I remember the first time one of my children had a cavity. We’d been brushing teeth for years at that point, diligently, using all the songs and tricks you can imagine to make sure every nook and cranny was reached and rinsed. Flossing, gargling, even a few sniff tests were regular occurrences in our home because oral health is important and because dental procedures are expensive.
There I was, wrangling three young kids at their bi-annual check-up and cleaning, feeling a little smug that I’d even managed to put on makeup for this trip when the dentist casually said that one of my Colgate cuties had a cavity. A cavity. After all I’d done to find tasty toothpaste, after all the songs I’d sung to make sure they brushed long enough, after all the dried blue gunk I’d scraped off the mirror over the sink, one of my children had a cavity.
I was immediately humbled, no longer feeling like The Mom Who Had it All Together, instead identifying as The Mom Who Was Probably Being Judged By The Entire Office Staff For Having Failed At Keeping Her Children’s Teeth Perfect.
It was such a simple thing, right? I had done what I was supposed to do, impressed upon my kids the importance of good oral hygiene, and still, this had managed to happen. A cavity. Even worse for my ego because this was still a “baby tooth” the standard procedure was to clean up the area and protect it with—gasp—a silver crown. The entire world would see the glint of my failure every time my kiddo smiled or spoke, the light bouncing off the metallic badge of shame my boy wore in place of my scarlet C (for cavity, obvs). His mouth shone with the proof that I had failed at preventing something so basic.
We parents are seemingly intent on torturing ourselves with guilt, feeling failure almost daily. Did we spend enough one-on-one time with them today? Did I remember to ask them about their feelings? Did I make a lunch they’ll love, sign that permission form, have a western outfit ready for Friday? We beat ourselves up over the class parties we can’t attend, the gifts we can’t afford, the time we spend on anything other than them.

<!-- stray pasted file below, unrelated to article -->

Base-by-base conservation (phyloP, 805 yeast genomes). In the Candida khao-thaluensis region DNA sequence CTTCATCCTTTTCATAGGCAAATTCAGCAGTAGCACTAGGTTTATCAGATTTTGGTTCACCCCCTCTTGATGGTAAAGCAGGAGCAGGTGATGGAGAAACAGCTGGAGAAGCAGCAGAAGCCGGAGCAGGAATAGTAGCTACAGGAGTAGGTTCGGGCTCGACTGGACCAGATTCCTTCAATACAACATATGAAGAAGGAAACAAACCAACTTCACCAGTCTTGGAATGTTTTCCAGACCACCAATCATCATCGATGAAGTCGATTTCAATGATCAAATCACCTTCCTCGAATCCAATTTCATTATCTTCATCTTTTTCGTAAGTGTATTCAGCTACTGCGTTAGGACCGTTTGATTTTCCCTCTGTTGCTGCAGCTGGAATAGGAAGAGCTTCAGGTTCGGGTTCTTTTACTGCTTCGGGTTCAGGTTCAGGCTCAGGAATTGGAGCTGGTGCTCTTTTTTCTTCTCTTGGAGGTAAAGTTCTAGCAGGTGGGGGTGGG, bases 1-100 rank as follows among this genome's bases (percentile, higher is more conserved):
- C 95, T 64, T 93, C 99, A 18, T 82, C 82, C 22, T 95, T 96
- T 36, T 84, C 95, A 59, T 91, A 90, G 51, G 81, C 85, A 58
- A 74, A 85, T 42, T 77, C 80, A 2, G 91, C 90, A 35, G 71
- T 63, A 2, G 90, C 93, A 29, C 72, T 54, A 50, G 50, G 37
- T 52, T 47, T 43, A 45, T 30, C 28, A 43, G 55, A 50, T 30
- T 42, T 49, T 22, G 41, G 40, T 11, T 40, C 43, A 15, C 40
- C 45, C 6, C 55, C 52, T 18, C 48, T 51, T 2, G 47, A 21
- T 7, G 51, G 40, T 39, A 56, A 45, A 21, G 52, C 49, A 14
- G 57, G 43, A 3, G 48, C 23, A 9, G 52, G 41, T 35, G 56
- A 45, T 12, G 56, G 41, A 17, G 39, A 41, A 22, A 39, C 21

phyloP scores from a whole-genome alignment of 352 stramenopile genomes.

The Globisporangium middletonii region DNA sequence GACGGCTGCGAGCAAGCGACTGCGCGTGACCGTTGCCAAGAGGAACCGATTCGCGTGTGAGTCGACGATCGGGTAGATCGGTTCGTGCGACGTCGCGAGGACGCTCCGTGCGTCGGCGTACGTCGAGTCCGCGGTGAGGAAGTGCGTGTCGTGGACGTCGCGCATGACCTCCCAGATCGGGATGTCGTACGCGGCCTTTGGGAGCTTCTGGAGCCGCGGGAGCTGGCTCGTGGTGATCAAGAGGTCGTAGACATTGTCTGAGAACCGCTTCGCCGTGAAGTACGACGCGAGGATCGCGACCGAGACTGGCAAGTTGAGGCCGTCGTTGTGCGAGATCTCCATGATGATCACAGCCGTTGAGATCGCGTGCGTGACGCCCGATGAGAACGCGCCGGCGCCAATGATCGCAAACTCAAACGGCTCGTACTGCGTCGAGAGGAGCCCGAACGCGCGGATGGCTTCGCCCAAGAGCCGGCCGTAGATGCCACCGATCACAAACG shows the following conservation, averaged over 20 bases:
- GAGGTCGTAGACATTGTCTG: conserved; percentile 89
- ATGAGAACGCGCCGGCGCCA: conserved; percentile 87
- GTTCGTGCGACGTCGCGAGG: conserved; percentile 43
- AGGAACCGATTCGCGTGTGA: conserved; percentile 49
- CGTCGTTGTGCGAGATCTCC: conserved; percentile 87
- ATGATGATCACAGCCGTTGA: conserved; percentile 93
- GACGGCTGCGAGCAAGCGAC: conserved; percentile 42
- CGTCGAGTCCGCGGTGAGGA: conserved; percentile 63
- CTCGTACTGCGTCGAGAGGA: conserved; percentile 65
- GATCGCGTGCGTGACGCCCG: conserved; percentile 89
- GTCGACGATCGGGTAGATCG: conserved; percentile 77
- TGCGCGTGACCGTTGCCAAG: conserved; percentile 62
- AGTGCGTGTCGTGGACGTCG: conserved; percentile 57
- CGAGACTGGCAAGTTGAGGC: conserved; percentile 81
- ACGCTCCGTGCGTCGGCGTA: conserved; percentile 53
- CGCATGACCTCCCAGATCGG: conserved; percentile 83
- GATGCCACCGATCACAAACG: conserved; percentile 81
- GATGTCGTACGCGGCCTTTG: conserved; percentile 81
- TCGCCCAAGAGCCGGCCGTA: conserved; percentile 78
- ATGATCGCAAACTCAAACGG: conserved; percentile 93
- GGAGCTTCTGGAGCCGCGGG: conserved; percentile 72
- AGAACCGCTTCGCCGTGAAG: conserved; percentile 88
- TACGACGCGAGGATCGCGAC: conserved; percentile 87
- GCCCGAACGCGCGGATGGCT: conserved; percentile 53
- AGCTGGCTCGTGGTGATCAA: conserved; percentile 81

There are always tasks we wish we’d done better or deadlines we accidentally forgot. There are always other moms to compare ourselves to, moms with bigger budgets and cleaner homes and fluffier hair and no mysterious stains on their car upholstery. There are daily measures that we feel we do not meet and plenty of opportunities to feel we fall short while our kids are blissfully unaware and perfectly happy and healthy.
But then you get the pre-k assessment and your kiddo is being recommended for OT because their motor skills are behind. Or your toddler eats a dead bug they found under the cabinet. Or the dentist finds a cavity.
You get yet another phone call from the school because your pride and joy punched another student, or is failing math, or is no longer welcome on campus. Your child steals candy from the gas station. Your teenager skips school. Your daughter discovers she’s pregnant. Your son has started cutting himself.
When people find out, the rumors are rampant and the comments are cruel: What kind of mother results in such behavior?